This article was added by the user . TheWorldNews is not responsible for the content of the platform.

NYC’s school application website crashes day before deadline

New York City parents were left fuming Wednesday after the website accepting their children’s public school applications buckled under high traffic — one day before the deadline.

Thousands of incoming middle and high school students have until the end of Thursday to submit their applications for the next academic year — however numerous parents told The Post they haven’t been able to load the website to upload the proper documents.

“The site is just not working for me. I think there’s just heavy use. It’s the equivalent of trying to buy Taylor Swift tickets right now,” one concerned mother, Lindsay Owen, told The Post.

Owen said Wednesday evening that she had been sitting on her computer for hours trying to complete a high school application for her son through the DOE’s MySchools web platform that she said should only take a few minutes.

Students wait in line to enter a New York City public high school in New York, U.S., on Monday, March 22, 2021.
Bloomberg via Getty Images

“The site is going at a snail’s pace and it can’t cope with the traffic. Obviously a lot of parents have left it to the last minute like me, but a deadline is a deadline and if you do it in time, the process should be easy,” she said.

“I’m stressed because there doesn’t seem to be any comment from the DOE as to what happens if I can’t get this submitted,” she said, adding that she may have to submit a paper application with guidance counselor on Thursday.

The DOE did not immediately respond to The Post’s request for comment, but released a statement confirming the site was experiencing problems due to high traffic.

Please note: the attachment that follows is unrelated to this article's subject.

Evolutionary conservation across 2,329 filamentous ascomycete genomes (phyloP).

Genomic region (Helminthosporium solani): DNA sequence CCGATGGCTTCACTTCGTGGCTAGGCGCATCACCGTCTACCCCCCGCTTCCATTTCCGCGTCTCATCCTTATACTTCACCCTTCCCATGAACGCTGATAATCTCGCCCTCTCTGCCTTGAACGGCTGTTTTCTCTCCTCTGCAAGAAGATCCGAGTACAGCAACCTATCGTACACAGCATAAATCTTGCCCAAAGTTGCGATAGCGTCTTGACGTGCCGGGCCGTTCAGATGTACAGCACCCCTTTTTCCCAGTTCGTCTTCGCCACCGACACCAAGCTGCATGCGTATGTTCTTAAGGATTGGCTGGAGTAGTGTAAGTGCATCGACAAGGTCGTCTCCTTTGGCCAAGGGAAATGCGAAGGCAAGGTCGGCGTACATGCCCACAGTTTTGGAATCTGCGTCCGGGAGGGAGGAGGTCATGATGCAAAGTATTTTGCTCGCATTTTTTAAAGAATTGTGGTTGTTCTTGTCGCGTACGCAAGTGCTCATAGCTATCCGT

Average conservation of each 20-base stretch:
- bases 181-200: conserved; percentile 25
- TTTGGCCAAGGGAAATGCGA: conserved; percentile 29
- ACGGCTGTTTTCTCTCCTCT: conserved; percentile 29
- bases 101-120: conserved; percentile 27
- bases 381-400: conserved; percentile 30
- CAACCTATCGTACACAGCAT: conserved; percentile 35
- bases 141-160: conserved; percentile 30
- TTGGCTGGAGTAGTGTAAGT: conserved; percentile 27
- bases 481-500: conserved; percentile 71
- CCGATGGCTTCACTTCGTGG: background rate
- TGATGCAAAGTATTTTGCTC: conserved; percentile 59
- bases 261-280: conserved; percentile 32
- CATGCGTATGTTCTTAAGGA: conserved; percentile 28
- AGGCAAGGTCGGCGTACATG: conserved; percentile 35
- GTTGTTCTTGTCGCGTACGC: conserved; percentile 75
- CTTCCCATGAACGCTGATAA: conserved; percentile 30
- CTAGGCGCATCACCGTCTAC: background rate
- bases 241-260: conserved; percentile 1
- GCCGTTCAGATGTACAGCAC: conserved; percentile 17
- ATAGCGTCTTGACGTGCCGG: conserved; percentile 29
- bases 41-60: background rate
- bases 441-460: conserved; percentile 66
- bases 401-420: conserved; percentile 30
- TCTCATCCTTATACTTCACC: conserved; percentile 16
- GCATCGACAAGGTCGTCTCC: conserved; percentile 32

“Families applying to middle or high school: Due to high site traffic, is experiencing delays: we are currently working to address,” the department tweeted. “Please note that applicants have until 12/9 to submit any additional requirements, such as auditions or assessments.”

When trying to log into MySchools, parents were met with a message: “Traffic is currently high, and you’ll have access to your account shortly. We appreciate your patience.”

According to the DOE, applications can be submitted online — which was recommended — or through a students’ school counselor or at a Family Welcome Center.

Manhattan parent Robin Kelleher, who has an 8th grader applying to high schools, said the site crash was not surprising, but nonetheless a frustrating experience.

She said Wednesday she had to check the website around seven times before it was finally back up and running.

“It always crashes when results come out or when there’s a time where they expect a large amount of traffic,” said Kelleher, a member of the Community Education Council for District 2.

She noted that parents who don’t have endless hours to check the website are left at a disservice by the DOE.

Message on MySchools site.
NYC MySchools

Many asked whether the deadline will be extended if the problem is not resolved by Thursday’s deadline.

“Myschools is still down, if it’s not fixed before applications are due, then will there be an extension? High traffic should have been anticipated,” one parent asked the department on Twitter.

“Since yesterday, Myschools is not permitting you to upload the additional materials (essay, audition wmv video file) that certain high schools require with an application. The completed applications are due in 2 days. Can the deadline be extended because of this glitch?” tweeted another parent, Abdul Sheir.

The DOE announced in September that it would be overhauling its controversial, pandemic-era high school admissions process and return to prioritizing academic achievement when screening applicants to some of the city’s most selective public high schools.

The announcement marked a shift from the contentious policy rolled out last year under the administration of former mayor Bill de Blasio that put less of a premium on good grades. Officials said the changes aimed to recognize that traditional metrics used in the admissions process, like attendance and test scores, had been impacted by COVID-19 school closures.

Critics said it resulted in students being placed in schools not matched with their abilities — and sometimes far away from their homes and across boroughs.

Additionally, for the first time since the pandemic, screening was re-implemented at middle schools where superintendents so choose, based on feedback from parents and schools.